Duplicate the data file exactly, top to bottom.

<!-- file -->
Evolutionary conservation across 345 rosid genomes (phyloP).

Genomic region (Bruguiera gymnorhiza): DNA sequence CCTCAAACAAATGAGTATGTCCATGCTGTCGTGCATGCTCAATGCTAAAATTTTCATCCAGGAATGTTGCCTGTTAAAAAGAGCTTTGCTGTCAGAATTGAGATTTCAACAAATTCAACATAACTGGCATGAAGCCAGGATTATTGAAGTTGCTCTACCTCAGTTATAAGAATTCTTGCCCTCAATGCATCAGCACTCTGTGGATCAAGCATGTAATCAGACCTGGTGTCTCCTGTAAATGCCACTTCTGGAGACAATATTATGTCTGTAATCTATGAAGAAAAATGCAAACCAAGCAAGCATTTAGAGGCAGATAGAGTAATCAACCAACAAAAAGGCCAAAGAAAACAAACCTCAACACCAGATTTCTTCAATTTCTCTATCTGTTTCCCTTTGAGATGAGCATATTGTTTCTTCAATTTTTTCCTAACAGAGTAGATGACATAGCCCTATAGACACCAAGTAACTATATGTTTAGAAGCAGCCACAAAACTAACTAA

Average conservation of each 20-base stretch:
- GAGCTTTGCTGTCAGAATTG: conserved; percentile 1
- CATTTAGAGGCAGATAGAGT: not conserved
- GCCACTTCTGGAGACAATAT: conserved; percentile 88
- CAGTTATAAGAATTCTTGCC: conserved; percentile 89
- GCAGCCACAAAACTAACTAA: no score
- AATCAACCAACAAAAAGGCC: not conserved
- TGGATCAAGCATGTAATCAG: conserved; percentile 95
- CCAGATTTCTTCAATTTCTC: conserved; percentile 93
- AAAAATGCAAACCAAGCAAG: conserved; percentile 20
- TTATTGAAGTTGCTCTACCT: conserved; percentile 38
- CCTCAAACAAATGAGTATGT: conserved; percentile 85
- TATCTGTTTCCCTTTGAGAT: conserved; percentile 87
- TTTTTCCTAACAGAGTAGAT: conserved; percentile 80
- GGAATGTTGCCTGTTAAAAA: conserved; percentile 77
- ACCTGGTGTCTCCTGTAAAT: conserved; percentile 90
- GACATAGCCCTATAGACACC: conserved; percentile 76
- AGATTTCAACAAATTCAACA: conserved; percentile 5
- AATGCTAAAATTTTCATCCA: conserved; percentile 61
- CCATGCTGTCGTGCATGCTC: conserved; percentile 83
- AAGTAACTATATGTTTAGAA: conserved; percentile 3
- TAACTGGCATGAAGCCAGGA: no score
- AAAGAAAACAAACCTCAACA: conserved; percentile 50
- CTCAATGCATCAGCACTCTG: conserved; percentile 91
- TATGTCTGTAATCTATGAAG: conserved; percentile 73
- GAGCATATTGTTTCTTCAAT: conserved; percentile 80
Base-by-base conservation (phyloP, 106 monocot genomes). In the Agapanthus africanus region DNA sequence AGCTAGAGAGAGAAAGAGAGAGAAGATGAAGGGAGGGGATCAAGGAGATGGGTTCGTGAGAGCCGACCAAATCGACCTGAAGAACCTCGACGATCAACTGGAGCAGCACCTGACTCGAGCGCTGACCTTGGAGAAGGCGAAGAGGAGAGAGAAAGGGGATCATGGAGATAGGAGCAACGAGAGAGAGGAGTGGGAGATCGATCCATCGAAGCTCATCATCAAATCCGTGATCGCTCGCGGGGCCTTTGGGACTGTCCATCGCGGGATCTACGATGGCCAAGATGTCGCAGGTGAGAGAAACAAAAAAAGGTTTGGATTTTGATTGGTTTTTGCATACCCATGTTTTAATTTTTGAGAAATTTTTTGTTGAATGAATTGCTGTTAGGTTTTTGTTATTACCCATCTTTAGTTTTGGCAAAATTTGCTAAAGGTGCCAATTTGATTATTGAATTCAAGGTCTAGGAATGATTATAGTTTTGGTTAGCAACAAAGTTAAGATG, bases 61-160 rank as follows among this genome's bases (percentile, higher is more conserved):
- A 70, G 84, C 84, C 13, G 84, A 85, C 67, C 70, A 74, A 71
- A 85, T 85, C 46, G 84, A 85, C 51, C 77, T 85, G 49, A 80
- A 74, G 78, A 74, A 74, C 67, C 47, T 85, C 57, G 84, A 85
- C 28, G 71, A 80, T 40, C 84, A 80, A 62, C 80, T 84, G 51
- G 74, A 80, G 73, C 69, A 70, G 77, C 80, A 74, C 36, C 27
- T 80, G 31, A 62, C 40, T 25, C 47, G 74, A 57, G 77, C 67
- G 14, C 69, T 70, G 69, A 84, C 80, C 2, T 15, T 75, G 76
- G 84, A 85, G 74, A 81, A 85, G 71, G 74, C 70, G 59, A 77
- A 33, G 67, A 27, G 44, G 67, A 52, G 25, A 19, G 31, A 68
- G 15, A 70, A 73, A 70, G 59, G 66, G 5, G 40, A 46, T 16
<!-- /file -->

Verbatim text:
Evolutionary conservation across 345 rosid genomes (phyloP).

Genomic region (Bruguiera gymnorhiza): DNA sequence CCTCAAACAAATGAGTATGTCCATGCTGTCGTGCATGCTCAATGCTAAAATTTTCATCCAGGAATGTTGCCTGTTAAAAAGAGCTTTGCTGTCAGAATTGAGATTTCAACAAATTCAACATAACTGGCATGAAGCCAGGATTATTGAAGTTGCTCTACCTCAGTTATAAGAATTCTTGCCCTCAATGCATCAGCACTCTGTGGATCAAGCATGTAATCAGACCTGGTGTCTCCTGTAAATGCCACTTCTGGAGACAATATTATGTCTGTAATCTATGAAGAAAAATGCAAACCAAGCAAGCATTTAGAGGCAGATAGAGTAATCAACCAACAAAAAGGCCAAAGAAAACAAACCTCAACACCAGATTTCTTCAATTTCTCTATCTGTTTCCCTTTGAGATGAGCATATTGTTTCTTCAATTTTTTCCTAACAGAGTAGATGACATAGCCCTATAGACACCAAGTAACTATATGTTTAGAAGCAGCCACAAAACTAACTAA

Average conservation of each 20-base stretch:
- GAGCTTTGCTGTCAGAATTG: conserved; percentile 1
- CATTTAGAGGCAGATAGAGT: not conserved
- GCCACTTCTGGAGACAATAT: conserved; percentile 88
- CAGTTATAAGAATTCTTGCC: conserved; percentile 89
- GCAGCCACAAAACTAACTAA: no score
- AATCAACCAACAAAAAGGCC: not conserved
- TGGATCAAGCATGTAATCAG: conserved; percentile 95
- CCAGATTTCTTCAATTTCTC: conserved; percentile 93
- AAAAATGCAAACCAAGCAAG: conserved; percentile 20
- TTATTGAAGTTGCTCTACCT: conserved; percentile 38
- CCTCAAACAAATGAGTATGT: conserved; percentile 85
- TATCTGTTTCCCTTTGAGAT: conserved; percentile 87
- TTTTTCCTAACAGAGTAGAT: conserved; percentile 80
- GGAATGTTGCCTGTTAAAAA: conserved; percentile 77
- ACCTGGTGTCTCCTGTAAAT: conserved; percentile 90
- GACATAGCCCTATAGACACC: conserved; percentile 76
- AGATTTCAACAAATTCAACA: conserved; percentile 5
- AATGCTAAAATTTTCATCCA: conserved; percentile 61
- CCATGCTGTCGTGCATGCTC: conserved; percentile 83
- AAGTAACTATATGTTTAGAA: conserved; percentile 3
- TAACTGGCATGAAGCCAGGA: no score
- AAAGAAAACAAACCTCAACA: conserved; percentile 50
- CTCAATGCATCAGCACTCTG: conserved; percentile 91
- TATGTCTGTAATCTATGAAG: conserved; percentile 73
- GAGCATATTGTTTCTTCAAT: conserved; percentile 80
Base-by-base conservation (phyloP, 106 monocot genomes). In the Agapanthus africanus region DNA sequence AGCTAGAGAGAGAAAGAGAGAGAAGATGAAGGGAGGGGATCAAGGAGATGGGTTCGTGAGAGCCGACCAAATCGACCTGAAGAACCTCGACGATCAACTGGAGCAGCACCTGACTCGAGCGCTGACCTTGGAGAAGGCGAAGAGGAGAGAGAAAGGGGATCATGGAGATAGGAGCAACGAGAGAGAGGAGTGGGAGATCGATCCATCGAAGCTCATCATCAAATCCGTGATCGCTCGCGGGGCCTTTGGGACTGTCCATCGCGGGATCTACGATGGCCAAGATGTCGCAGGTGAGAGAAACAAAAAAAGGTTTGGATTTTGATTGGTTTTTGCATACCCATGTTTTAATTTTTGAGAAATTTTTTGTTGAATGAATTGCTGTTAGGTTTTTGTTATTACCCATCTTTAGTTTTGGCAAAATTTGCTAAAGGTGCCAATTTGATTATTGAATTCAAGGTCTAGGAATGATTATAGTTTTGGTTAGCAACAAAGTTAAGATG, bases 61-160 rank as follows among this genome's bases (percentile, higher is more conserved):
- A 70, G 84, C 84, C 13, G 84, A 85, C 67, C 70, A 74, A 71
- A 85, T 85, C 46, G 84, A 85, C 51, C 77, T 85, G 49, A 80
- A 74, G 78, A 74, A 74, C 67, C 47, T 85, C 57, G 84, A 85
- C 28, G 71, A 80, T 40, C 84, A 80, A 62, C 80, T 84, G 51
- G 74, A 80, G 73, C 69, A 70, G 77, C 80, A 74, C 36, C 27
- T 80, G 31, A 62, C 40, T 25, C 47, G 74, A 57, G 77, C 67
- G 14, C 69, T 70, G 69, A 84, C 80, C 2, T 15, T 75, G 76
- G 84, A 85, G 74, A 81, A 85, G 71, G 74, C 70, G 59, A 77
- A 33, G 67, A 27, G 44, G 67, A 52, G 25, A 19, G 31, A 68
- G 15, A 70, A 73, A 70, G 59, G 66, G 5, G 40, A 46, T 16